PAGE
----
Lego Jurassic World Review
Lego has adapted a story about dinosaurs eating people into one where the dinosaurs don't eat people. That's impressive. Jurassic Park's toilet-sitting lawyer Genarro is saved, Lost World's bearded paleontologist Robert Burke is playfully spit up, and Jurassic Park III's legion of blood splattered pseudo-mercenaries are left miraculously unhurt.
What about those who would attempt to navigate this miniature world? Not so much.
Lego Jurassic World uses a clashing aesthetic. On one side are lifelike, full-scale jungles. On the other, plastic Legos. The jumping Lego pieces happen to exist within reality, like a toy commercial from the '90s where kids played with G.I. Joes with the assistance of awesome smoke machines and rocks. In short, Lego Jurassic World is a nightmare not because of carnivorous lizards, rather for the consequences of leaving all of these small bricks laying about for someone to painfully find during a late night bathroom run.
You will have Legos, on your, uh, Lego tour?
Of course, creativity is squished too; would these worlds not function better if devised entirely from Lego sets? And why do the plants appear full size? These are but diminutive Lego people. A fully miniature Jurassic Park would be adorable – and better for the Lego brand.
The insurmountable level of collectibles, slippery combat, show AND tell puzzle design; nothing's changed.
Yes, Lego Jurassic World has problems. Most of them have been embedded in Traveller's Tales friendly, outgoing Lego games for years. The insurmountable level of collectibles, slippery combat, show AND tell puzzle design; nothing's changed. This one happens to add to the pile of misgivings. Snipped lines direct from the movies are of often deplorably compressed quality, and Mr. DNA is devalued to the teaching level of Microsoft Word's Clippy. Worse, scenes play out of sync (or so perfunctory) as to make the narrative inaccessible unless the movies are known in full.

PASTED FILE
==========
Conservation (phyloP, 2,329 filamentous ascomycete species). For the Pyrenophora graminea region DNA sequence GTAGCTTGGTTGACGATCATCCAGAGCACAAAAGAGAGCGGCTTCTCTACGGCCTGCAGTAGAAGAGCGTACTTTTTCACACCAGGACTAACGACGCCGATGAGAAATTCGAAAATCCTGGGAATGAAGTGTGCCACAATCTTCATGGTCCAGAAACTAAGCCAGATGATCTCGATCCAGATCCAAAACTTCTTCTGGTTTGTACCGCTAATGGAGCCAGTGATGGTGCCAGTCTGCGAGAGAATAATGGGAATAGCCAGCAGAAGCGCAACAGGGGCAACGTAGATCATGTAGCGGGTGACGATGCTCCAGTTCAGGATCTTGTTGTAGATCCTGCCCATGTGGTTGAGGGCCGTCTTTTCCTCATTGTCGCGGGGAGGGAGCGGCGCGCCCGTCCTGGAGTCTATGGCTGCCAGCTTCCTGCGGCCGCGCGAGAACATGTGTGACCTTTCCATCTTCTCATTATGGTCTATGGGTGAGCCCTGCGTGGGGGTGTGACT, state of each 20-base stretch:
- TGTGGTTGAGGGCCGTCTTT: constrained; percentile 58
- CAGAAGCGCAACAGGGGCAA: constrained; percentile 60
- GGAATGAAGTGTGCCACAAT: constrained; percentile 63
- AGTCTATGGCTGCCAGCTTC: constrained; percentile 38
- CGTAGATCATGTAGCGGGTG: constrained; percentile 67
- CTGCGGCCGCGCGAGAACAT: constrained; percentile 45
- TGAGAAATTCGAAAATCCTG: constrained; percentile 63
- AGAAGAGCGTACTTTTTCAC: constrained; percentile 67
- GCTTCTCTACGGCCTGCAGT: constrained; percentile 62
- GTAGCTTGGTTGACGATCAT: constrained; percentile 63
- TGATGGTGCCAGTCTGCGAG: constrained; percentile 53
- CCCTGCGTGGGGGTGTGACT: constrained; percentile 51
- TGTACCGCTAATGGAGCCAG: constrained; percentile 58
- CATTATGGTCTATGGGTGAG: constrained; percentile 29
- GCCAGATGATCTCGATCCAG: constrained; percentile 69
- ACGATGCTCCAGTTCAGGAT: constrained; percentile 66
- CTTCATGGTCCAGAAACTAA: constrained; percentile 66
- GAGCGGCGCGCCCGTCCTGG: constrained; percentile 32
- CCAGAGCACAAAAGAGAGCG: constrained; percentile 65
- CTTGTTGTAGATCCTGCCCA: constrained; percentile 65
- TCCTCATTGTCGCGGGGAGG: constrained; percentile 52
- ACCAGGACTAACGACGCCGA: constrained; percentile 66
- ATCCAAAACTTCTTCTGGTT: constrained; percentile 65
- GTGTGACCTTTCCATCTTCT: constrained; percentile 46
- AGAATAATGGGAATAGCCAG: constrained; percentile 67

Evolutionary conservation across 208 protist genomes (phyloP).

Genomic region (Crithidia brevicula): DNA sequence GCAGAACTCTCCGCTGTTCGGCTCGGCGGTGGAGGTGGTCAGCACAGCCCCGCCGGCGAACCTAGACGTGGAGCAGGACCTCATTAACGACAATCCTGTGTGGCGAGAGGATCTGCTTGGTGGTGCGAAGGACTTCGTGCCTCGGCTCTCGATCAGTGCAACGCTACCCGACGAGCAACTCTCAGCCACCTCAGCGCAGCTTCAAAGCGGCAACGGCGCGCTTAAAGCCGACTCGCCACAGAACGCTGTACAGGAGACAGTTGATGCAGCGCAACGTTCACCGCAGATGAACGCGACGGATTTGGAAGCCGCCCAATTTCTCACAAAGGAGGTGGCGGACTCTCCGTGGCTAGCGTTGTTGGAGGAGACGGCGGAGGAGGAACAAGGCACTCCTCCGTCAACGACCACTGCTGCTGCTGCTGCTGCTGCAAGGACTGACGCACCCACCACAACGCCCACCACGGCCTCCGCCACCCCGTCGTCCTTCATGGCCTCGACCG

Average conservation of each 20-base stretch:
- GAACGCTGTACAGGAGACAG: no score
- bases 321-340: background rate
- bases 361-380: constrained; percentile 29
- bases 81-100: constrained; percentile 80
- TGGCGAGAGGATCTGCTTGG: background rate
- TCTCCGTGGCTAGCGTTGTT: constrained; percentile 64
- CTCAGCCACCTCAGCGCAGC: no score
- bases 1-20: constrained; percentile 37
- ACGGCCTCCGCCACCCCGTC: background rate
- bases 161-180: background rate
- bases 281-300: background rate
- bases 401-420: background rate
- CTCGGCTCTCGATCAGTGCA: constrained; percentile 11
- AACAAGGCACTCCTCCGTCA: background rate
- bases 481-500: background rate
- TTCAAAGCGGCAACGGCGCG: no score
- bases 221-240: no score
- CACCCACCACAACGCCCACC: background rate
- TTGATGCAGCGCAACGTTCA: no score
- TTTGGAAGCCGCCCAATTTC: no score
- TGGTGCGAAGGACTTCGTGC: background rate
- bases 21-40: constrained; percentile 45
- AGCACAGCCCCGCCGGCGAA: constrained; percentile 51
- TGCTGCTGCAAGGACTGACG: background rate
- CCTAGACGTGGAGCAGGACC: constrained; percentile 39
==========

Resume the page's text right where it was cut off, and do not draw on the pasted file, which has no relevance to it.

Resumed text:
Within is a posh nostalgia trip, following all four films across the IP (spoilers for the Chris Pratt-starring World included), then of course merging with Lego. In no way can such a combination avoid bringing forth the inner child. Derision toward the formula's repetition is inevitable (same game + choice geeky license = Profit!!) and deserved. Lego games came into their own two console generations ago and they're still making them now as they did then. Lego Jurassic World's unsuccessful running gag over a lost sausage is hardly at Traveller's Tales peak comedic output, either.
You just went and made a new Lego game?
There are a handful of nicely condensed ideas though. Say, the kitchen attack from Jurassic Park. Lego Tim and Lex follow along through a pleasingly tense hide and seek scenario, played out accurately to the film – gags dribbling in to ease the sense of danger. Running (“...and screaming”), driving (“Must go faster”); those are playfully enjoyable too.
Collect pegs, unlock gates, solve puzzles, progress. It's busywork.
As a broader adventure, Lego Jurassic Park is menial. Collect pegs, unlock gates, solve puzzles, progress. It's busywork. Characters are jokingly separated: men are heavy and exist to build or shoot things, women are agile leapers and enjoy jumping in piles of dino droppings. Someone appears to be referencing Jurassic Park's “sexism in survival situations” line. Women will do anything to stay alive, even if it involves swimming in Lego poo. Dinosaurs eat man, woman inherits the Earth. Laura Dern was right.
Traveller's Tales are similar: They will do what they must to any license which can be retrofitted to an unchanged, long since redundant format. This brand is their developmental survival. Jurassic Park is still commercially viable, so here we are with World. It's nice and appreciated, but tiresome.